No matter how hard our Bio-Scientist tried, these two minor ailments had them licked.


Ya see, they are caused by virus. Virus mutate. That means they change. So no matter what Flu/Cold jab you prepare, the virus will mutate (change) and the medicine will not work. You cannot stop Virus from mutating, its in their blood (so to speak), its in their nature. Constantly mutating to produce new virus forms.

In order to combat something like the black plague, the flu virus or any kind of disease, first you must understand it. How it works. How its transmitted. And how its sustained.

Where does that leave us? Out in the cold?

If you wander round town in winter, you see countless helpless souls sniffling, sneezing, coughing, eyes running, feverish. Yeah. The Flu's in town.

Every winter I watch so many people go down with flu or the common cold.

For years, I too suffered an annual dose. Initially I didn't understand how I was catching the disease. I thought it was due to a weak immune system, or being generally run-down.

When I worked in Central London, I travelled on the tube (subway/underground) into work each day. A carriage full of sweaty, sneezing, wheezing, salarymen. Though I would try to avoid them, best I could, I would end up with a heavy dose of flu each winter. Thanks for nothing. I pay for a train journey and I get the flu as a freebie.

I didn't understand how it was transmitted, or how it could be contained. But now I know.

Recently I stayed with some friends who work in a kiddies school. What a fertile source for virus transmission. After a week, I was down with the flu. Bed-ridden, choked, coughing, sneezing, the works.

I had to understand this thing.


How is the flu passed from one grateful host to another?

You cannot get sick if the flu/cold virus cannot enter your body. Fact.

The most common means of transmission are coughing or sneezing. This fills the air/atmosphere with moist virus laden droplets ready for some one to inhale. Fill their lungs to capacity, and get sick real quick.

People with flu or cold should sneeze into a tissue (kleenex) or their sleeve. DO NOT cough or sneeze into their hands.

If you are staying with someone already infected, stay at least 6ft away from them. This will minimize the chance of virus inhalation.

The other method of picking up the virus, is through contact. If you have the virus and sneeze or cough into your hands, then touch the light switch, door handle, cupboard doors, tap, computer mouse, Tv remote control, book, etc. You transfer the virus onto those surfaces. If you or anyone else later touches them, voila, you're ripe for infection. You need to get it into your body of course, but that's easily done. Touch your lip, mouth, nose, eye, and the virus is home. To prevent the spread of infection:
  • Wash your hands several times a day.
  • Use disposable tissues to cough or sneeze.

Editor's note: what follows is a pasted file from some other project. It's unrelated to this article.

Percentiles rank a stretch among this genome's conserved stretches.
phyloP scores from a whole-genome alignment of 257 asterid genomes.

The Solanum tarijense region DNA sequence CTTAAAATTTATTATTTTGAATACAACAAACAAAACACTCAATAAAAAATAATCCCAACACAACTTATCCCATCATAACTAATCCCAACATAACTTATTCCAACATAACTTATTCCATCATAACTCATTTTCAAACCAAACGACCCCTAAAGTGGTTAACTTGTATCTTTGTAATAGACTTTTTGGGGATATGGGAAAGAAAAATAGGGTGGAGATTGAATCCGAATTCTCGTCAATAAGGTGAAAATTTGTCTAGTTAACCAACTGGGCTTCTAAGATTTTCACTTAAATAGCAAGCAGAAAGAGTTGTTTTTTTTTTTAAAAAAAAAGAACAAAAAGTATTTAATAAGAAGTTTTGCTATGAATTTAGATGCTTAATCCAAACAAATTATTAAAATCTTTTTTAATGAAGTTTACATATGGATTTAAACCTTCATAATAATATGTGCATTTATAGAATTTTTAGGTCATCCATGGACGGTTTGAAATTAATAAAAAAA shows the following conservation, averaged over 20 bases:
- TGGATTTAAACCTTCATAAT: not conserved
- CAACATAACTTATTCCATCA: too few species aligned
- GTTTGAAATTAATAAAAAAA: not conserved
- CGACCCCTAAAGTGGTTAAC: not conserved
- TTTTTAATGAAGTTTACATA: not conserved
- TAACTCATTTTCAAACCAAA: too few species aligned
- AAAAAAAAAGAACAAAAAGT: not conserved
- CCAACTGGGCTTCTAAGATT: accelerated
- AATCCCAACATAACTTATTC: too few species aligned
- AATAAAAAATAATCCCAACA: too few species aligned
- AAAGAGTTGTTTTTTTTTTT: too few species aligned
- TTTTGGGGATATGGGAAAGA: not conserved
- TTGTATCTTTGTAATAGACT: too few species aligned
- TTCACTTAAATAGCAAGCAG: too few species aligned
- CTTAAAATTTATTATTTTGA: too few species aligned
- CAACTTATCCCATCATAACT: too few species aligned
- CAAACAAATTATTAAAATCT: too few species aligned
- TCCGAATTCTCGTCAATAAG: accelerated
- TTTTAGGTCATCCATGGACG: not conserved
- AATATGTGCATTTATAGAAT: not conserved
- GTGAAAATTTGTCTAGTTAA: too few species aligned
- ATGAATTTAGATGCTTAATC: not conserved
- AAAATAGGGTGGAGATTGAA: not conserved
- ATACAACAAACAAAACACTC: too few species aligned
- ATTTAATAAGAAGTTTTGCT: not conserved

• Cough into a tissue or your sleeve. 
  • DO NOT cough into your hands.
  • Wash your clothes in a hot wash
  • No French-kissing anyone with flu.
    (unless the pain of love is worth the pain of flu).
There is no medicine to cure flu or the common cold. You'll have to stick it out and suffer, then let your body fight its battles.

Stay warm. Get some rest and recover.



Getting Angry

It was in the news today, that military personal (particularly males) are 50% more likely to demonstrate aggression after returning from a war zone. Why does that seem strange? It shouldn't.

Ya spend months preparing these guys to kill and to expose them to fear and possible annihilation. You dress them, arm them, train them to kill.

In many parts of the world dog-fighting is a betting sport. Its horrible and inhumane. A horrible blood sport. Michael Vick a famous American sports personality, was prosecuted for training fighting dogs and taking part in those events. 

The dogs are mistreated. Caged. Fed blood meat. Everything to engender aggression. They can only respond to their conditioning. Aggressively. Put them in a ring with another fighting dog, there's gonna be blood, torn flesh and maybe death. The fighting-dogs are mammals and respond to their environment and their conditioning.

Humans are mammals. Soldiers are conditioned to kill. Conditioned for aggression. This is fine in places like Afghanistan or Iraq. The enemy presents itself, the soldiers re-act accordingly. But there's a problem. By conditioning these kids, by conditioning their aggression response, you can't always turn it off.

As dog-fighters have learned, you can't take fighting-dogs out for walkies, cos if they see another dog, aggression is the result, often attacking and killing other canines without cause.

In a similar way, when these young soldiers, many of which have been traumatised by the horrors of War, when confronted in a social or domestic situation, react aggressively. They don't know how to turn the aggression response off. They have not been taught that yet. Their conditioning takes over with the appropriate aggressive response.

Thats a problem once you're out of the Warzone. The military has not addressed this issue yet.